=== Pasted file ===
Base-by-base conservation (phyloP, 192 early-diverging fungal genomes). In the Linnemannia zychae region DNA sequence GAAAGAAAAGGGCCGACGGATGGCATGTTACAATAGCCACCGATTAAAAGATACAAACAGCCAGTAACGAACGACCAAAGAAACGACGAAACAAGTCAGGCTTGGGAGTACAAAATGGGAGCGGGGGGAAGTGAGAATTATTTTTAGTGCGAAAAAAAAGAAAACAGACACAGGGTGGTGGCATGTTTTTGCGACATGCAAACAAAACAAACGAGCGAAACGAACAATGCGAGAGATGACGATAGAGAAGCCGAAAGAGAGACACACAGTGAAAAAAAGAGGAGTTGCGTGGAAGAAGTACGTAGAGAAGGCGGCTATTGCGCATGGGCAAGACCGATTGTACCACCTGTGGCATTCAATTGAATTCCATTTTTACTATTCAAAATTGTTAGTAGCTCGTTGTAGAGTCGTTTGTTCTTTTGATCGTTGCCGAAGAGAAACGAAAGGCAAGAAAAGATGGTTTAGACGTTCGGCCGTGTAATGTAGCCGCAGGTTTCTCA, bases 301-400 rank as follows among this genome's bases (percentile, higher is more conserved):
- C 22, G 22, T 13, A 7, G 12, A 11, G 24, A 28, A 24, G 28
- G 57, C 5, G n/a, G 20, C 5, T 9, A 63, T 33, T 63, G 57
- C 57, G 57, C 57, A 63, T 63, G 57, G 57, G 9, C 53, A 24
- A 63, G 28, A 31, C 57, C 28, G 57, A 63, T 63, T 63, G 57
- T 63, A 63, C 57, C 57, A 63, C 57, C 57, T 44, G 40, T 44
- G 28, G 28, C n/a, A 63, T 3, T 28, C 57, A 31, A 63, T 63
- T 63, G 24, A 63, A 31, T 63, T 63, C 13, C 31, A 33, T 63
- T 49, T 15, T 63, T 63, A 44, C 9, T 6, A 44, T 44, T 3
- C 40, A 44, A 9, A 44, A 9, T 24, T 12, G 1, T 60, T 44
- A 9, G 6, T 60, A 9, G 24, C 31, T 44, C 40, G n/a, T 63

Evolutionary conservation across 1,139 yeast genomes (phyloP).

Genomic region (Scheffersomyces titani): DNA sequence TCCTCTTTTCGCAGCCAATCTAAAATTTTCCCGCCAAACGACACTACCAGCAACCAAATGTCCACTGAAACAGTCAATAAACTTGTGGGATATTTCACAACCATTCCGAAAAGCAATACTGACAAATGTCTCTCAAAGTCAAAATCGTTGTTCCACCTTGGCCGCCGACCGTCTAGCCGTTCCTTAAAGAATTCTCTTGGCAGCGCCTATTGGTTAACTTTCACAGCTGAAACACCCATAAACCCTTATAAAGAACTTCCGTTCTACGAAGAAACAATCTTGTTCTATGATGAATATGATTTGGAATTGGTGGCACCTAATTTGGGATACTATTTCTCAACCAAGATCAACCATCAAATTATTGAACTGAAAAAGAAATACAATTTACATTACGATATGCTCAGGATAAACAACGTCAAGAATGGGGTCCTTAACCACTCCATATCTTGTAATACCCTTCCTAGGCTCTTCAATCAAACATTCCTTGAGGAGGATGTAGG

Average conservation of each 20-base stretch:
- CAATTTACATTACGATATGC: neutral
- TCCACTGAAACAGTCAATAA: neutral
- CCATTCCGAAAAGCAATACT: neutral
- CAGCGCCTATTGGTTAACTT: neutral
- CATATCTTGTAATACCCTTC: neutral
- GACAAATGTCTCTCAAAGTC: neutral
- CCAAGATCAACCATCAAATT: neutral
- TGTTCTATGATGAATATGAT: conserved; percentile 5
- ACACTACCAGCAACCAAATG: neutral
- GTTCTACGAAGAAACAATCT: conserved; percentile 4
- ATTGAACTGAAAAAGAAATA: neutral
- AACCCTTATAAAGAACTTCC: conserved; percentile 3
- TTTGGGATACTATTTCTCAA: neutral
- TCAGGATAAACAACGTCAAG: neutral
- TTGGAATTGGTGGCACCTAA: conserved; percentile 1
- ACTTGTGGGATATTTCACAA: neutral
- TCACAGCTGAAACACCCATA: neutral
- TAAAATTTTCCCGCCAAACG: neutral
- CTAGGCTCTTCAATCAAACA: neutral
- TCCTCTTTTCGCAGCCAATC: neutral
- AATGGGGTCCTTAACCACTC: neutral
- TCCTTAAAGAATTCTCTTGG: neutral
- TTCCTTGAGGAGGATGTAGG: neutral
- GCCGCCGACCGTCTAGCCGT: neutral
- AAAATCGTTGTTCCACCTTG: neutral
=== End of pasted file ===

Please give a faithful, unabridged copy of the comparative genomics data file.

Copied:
Base-by-base conservation (phyloP, 192 early-diverging fungal genomes). In the Linnemannia zychae region DNA sequence GAAAGAAAAGGGCCGACGGATGGCATGTTACAATAGCCACCGATTAAAAGATACAAACAGCCAGTAACGAACGACCAAAGAAACGACGAAACAAGTCAGGCTTGGGAGTACAAAATGGGAGCGGGGGGAAGTGAGAATTATTTTTAGTGCGAAAAAAAAGAAAACAGACACAGGGTGGTGGCATGTTTTTGCGACATGCAAACAAAACAAACGAGCGAAACGAACAATGCGAGAGATGACGATAGAGAAGCCGAAAGAGAGACACACAGTGAAAAAAAGAGGAGTTGCGTGGAAGAAGTACGTAGAGAAGGCGGCTATTGCGCATGGGCAAGACCGATTGTACCACCTGTGGCATTCAATTGAATTCCATTTTTACTATTCAAAATTGTTAGTAGCTCGTTGTAGAGTCGTTTGTTCTTTTGATCGTTGCCGAAGAGAAACGAAAGGCAAGAAAAGATGGTTTAGACGTTCGGCCGTGTAATGTAGCCGCAGGTTTCTCA, bases 301-400 rank as follows among this genome's bases (percentile, higher is more conserved):
- C 22, G 22, T 13, A 7, G 12, A 11, G 24, A 28, A 24, G 28
- G 57, C 5, G n/a, G 20, C 5, T 9, A 63, T 33, T 63, G 57
- C 57, G 57, C 57, A 63, T 63, G 57, G 57, G 9, C 53, A 24
- A 63, G 28, A 31, C 57, C 28, G 57, A 63, T 63, T 63, G 57
- T 63, A 63, C 57, C 57, A 63, C 57, C 57, T 44, G 40, T 44
- G 28, G 28, C n/a, A 63, T 3, T 28, C 57, A 31, A 63, T 63
- T 63, G 24, A 63, A 31, T 63, T 63, C 13, C 31, A 33, T 63
- T 49, T 15, T 63, T 63, A 44, C 9, T 6, A 44, T 44, T 3
- C 40, A 44, A 9, A 44, A 9, T 24, T 12, G 1, T 60, T 44
- A 9, G 6, T 60, A 9, G 24, C 31, T 44, C 40, G n/a, T 63

Evolutionary conservation across 1,139 yeast genomes (phyloP).

Genomic region (Scheffersomyces titani): DNA sequence TCCTCTTTTCGCAGCCAATCTAAAATTTTCCCGCCAAACGACACTACCAGCAACCAAATGTCCACTGAAACAGTCAATAAACTTGTGGGATATTTCACAACCATTCCGAAAAGCAATACTGACAAATGTCTCTCAAAGTCAAAATCGTTGTTCCACCTTGGCCGCCGACCGTCTAGCCGTTCCTTAAAGAATTCTCTTGGCAGCGCCTATTGGTTAACTTTCACAGCTGAAACACCCATAAACCCTTATAAAGAACTTCCGTTCTACGAAGAAACAATCTTGTTCTATGATGAATATGATTTGGAATTGGTGGCACCTAATTTGGGATACTATTTCTCAACCAAGATCAACCATCAAATTATTGAACTGAAAAAGAAATACAATTTACATTACGATATGCTCAGGATAAACAACGTCAAGAATGGGGTCCTTAACCACTCCATATCTTGTAATACCCTTCCTAGGCTCTTCAATCAAACATTCCTTGAGGAGGATGTAGG

Average conservation of each 20-base stretch:
- CAATTTACATTACGATATGC: neutral
- TCCACTGAAACAGTCAATAA: neutral
- CCATTCCGAAAAGCAATACT: neutral
- CAGCGCCTATTGGTTAACTT: neutral
- CATATCTTGTAATACCCTTC: neutral
- GACAAATGTCTCTCAAAGTC: neutral
- CCAAGATCAACCATCAAATT: neutral
- TGTTCTATGATGAATATGAT: conserved; percentile 5
- ACACTACCAGCAACCAAATG: neutral
- GTTCTACGAAGAAACAATCT: conserved; percentile 4
- ATTGAACTGAAAAAGAAATA: neutral
- AACCCTTATAAAGAACTTCC: conserved; percentile 3
- TTTGGGATACTATTTCTCAA: neutral
- TCAGGATAAACAACGTCAAG: neutral
- TTGGAATTGGTGGCACCTAA: conserved; percentile 1
- ACTTGTGGGATATTTCACAA: neutral
- TCACAGCTGAAACACCCATA: neutral
- TAAAATTTTCCCGCCAAACG: neutral
- CTAGGCTCTTCAATCAAACA: neutral
- TCCTCTTTTCGCAGCCAATC: neutral
- AATGGGGTCCTTAACCACTC: neutral
- TCCTTAAAGAATTCTCTTGG: neutral
- TTCCTTGAGGAGGATGTAGG: neutral
- GCCGCCGACCGTCTAGCCGT: neutral
- AAAATCGTTGTTCCACCTTG: neutral